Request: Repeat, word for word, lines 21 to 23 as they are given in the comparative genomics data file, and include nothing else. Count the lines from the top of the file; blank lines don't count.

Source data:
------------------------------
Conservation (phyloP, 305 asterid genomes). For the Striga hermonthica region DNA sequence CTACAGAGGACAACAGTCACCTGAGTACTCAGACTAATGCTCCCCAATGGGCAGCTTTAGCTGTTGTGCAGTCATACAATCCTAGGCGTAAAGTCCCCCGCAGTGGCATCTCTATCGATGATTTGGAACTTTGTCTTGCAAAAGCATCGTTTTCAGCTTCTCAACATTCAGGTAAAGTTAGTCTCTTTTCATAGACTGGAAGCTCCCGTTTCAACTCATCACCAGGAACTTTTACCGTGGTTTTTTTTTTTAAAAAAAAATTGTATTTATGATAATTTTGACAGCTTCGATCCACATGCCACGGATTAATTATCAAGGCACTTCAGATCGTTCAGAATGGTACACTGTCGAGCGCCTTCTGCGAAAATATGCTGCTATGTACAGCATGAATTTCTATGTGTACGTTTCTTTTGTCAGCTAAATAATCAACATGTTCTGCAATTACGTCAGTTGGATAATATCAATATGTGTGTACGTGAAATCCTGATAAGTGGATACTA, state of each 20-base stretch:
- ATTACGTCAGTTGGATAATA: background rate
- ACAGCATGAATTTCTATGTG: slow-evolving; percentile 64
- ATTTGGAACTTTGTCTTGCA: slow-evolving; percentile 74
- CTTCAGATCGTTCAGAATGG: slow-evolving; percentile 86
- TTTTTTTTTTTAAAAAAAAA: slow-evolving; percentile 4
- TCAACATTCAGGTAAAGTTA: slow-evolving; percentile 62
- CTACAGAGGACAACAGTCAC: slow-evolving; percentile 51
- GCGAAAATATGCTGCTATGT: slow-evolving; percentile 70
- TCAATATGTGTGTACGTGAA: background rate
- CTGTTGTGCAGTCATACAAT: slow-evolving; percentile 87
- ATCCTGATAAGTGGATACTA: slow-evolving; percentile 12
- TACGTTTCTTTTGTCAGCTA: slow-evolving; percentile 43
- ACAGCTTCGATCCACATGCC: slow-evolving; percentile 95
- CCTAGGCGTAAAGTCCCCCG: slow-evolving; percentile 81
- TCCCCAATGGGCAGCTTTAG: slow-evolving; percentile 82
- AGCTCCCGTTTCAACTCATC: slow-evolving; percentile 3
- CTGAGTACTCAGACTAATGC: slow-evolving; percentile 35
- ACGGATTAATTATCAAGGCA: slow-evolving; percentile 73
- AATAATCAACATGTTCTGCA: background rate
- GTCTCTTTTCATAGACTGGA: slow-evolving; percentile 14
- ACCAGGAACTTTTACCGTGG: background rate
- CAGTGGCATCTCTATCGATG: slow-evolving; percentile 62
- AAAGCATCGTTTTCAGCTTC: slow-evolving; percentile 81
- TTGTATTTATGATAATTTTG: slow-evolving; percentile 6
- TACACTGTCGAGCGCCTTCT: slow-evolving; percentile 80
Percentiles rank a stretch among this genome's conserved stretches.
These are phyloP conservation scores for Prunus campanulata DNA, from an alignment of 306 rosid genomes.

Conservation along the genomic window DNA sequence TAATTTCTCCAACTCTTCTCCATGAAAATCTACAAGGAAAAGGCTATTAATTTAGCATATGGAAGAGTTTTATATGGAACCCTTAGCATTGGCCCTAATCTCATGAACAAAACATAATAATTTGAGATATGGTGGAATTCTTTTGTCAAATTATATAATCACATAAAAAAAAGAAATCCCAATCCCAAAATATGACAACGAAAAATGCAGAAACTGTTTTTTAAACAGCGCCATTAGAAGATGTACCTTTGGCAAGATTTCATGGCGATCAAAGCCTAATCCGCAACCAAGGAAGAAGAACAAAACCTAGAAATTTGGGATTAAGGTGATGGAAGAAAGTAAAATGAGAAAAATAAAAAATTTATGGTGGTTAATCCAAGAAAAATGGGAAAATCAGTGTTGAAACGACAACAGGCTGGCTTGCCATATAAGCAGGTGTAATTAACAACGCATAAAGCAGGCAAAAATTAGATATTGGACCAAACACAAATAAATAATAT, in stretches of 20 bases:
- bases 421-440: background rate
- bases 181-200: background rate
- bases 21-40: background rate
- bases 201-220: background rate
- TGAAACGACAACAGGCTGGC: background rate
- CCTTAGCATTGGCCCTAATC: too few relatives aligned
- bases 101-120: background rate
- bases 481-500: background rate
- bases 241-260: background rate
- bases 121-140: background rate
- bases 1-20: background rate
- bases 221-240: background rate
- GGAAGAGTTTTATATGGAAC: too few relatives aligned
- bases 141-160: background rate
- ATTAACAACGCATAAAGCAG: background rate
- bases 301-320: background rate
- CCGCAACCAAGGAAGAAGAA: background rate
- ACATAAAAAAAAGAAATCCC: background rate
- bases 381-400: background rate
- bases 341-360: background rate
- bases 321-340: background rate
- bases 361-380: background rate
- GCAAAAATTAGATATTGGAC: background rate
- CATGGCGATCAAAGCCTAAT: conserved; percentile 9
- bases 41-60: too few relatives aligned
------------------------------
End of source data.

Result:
- GTCTCTTTTCATAGACTGGA: slow-evolving; percentile 14
- ACCAGGAACTTTTACCGTGG: background rate
- CAGTGGCATCTCTATCGATG: slow-evolving; percentile 62